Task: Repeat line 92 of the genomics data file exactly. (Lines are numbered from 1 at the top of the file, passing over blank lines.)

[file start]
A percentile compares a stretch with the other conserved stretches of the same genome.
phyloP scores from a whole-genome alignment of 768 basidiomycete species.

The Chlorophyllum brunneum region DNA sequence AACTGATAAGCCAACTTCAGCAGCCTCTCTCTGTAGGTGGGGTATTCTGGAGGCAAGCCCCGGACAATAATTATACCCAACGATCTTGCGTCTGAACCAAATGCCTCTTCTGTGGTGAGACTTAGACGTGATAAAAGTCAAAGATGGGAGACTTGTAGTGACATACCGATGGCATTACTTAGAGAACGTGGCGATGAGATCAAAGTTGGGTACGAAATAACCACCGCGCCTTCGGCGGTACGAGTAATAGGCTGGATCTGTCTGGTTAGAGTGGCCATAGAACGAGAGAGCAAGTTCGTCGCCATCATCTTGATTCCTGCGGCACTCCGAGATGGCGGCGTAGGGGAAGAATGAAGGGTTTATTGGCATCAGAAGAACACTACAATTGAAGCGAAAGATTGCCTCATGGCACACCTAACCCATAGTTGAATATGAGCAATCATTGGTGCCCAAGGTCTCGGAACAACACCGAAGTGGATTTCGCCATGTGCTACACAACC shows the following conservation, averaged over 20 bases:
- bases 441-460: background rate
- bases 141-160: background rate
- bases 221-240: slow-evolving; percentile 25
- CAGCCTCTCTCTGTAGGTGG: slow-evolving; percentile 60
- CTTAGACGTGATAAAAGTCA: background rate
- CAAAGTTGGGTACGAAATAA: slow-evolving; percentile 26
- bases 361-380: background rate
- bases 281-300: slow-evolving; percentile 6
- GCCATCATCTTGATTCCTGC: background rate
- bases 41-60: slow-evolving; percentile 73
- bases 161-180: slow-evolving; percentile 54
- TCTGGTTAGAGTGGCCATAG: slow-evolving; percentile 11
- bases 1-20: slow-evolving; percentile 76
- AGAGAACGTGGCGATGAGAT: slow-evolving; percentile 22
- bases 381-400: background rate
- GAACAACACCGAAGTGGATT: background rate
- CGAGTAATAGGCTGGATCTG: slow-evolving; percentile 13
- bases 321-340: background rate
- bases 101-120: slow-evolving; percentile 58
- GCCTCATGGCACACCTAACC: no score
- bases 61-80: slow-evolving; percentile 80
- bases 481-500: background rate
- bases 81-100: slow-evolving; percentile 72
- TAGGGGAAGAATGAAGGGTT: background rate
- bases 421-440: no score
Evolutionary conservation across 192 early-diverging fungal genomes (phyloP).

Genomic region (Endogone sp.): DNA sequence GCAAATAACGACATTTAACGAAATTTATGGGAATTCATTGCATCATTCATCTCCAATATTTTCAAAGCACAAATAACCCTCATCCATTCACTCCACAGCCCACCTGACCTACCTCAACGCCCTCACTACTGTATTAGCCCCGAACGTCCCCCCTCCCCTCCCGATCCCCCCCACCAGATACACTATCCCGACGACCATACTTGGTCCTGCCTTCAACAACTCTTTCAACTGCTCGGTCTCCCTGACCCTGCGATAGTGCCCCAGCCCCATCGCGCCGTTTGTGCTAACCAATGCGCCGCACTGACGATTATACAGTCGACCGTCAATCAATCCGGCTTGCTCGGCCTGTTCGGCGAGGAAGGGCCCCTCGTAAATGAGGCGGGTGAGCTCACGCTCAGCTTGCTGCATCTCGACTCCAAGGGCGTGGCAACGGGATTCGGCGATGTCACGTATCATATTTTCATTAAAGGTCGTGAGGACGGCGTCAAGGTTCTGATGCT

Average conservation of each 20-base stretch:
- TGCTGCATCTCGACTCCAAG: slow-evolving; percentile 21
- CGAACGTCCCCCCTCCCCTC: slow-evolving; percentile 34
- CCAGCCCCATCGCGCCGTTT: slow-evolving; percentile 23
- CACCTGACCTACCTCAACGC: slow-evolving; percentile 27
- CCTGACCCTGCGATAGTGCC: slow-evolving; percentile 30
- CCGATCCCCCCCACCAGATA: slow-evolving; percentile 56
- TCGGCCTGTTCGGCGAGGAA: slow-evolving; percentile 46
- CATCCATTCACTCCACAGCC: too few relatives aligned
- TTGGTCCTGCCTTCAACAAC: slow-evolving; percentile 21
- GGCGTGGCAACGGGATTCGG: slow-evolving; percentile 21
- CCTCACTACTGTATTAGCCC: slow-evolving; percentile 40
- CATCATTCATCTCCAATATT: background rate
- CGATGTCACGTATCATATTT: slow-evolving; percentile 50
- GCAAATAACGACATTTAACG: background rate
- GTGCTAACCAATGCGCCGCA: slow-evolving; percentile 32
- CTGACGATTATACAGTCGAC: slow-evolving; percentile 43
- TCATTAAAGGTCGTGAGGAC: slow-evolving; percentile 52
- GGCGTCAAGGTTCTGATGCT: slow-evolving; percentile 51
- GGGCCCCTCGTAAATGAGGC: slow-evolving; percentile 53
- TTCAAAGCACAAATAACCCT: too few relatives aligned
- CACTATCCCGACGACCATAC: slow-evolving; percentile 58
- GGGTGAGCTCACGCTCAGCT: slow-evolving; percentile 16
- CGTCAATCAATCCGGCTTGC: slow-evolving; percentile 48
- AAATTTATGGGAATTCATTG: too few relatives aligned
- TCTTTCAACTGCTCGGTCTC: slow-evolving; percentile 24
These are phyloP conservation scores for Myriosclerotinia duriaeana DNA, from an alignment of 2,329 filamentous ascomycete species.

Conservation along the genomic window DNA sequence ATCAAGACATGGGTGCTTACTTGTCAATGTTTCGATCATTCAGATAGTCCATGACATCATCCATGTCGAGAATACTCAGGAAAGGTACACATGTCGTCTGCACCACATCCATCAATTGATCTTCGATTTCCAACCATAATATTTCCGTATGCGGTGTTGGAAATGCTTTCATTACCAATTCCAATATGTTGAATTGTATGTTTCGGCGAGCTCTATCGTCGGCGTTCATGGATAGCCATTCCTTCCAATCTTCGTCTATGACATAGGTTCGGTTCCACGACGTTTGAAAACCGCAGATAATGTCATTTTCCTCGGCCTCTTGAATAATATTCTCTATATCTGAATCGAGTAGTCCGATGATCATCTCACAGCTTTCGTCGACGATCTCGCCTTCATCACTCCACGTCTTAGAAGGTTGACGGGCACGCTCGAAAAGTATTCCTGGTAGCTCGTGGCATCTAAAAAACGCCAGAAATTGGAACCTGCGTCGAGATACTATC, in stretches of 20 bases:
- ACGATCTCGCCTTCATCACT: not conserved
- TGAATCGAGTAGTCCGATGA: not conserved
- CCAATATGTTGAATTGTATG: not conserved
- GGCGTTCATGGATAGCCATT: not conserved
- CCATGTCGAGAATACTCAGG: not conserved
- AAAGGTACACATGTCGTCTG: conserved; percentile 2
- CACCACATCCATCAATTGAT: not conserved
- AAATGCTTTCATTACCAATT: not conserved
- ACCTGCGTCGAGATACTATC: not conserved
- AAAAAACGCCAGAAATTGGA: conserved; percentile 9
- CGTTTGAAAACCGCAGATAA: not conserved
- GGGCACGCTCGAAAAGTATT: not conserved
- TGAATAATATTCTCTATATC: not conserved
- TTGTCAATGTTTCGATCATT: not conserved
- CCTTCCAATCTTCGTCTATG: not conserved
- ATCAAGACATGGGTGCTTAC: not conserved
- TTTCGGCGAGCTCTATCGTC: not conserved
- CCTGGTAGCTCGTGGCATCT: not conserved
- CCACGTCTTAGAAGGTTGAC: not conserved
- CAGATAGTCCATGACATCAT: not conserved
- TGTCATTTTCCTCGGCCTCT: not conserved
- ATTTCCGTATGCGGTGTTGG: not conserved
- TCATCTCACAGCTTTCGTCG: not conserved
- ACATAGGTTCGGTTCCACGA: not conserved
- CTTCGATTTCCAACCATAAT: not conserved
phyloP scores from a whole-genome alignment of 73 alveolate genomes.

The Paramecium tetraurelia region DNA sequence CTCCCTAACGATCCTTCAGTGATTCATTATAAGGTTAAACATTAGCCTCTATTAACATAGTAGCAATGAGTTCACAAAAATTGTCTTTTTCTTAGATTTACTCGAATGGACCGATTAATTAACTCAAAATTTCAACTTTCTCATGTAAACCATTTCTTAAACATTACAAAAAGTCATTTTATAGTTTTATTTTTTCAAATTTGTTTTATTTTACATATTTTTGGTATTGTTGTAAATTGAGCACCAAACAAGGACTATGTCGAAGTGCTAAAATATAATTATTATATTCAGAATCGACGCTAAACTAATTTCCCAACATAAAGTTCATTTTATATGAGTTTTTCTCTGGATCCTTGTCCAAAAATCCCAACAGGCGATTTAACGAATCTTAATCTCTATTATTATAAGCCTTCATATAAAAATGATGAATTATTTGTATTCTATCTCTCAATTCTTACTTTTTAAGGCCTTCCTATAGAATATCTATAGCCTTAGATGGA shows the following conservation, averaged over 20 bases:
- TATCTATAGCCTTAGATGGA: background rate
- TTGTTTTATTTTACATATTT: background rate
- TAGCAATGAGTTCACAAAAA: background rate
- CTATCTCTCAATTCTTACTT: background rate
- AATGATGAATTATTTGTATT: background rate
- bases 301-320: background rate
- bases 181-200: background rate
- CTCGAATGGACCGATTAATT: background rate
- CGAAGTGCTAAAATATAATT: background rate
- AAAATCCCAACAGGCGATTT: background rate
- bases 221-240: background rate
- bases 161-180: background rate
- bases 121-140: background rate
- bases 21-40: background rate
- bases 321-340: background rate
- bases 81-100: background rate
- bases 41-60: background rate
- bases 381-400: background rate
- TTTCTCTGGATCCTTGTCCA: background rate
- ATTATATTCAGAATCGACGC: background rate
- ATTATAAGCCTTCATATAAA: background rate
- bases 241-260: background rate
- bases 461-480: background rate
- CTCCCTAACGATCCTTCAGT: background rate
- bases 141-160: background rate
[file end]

- bases 181-200: background rate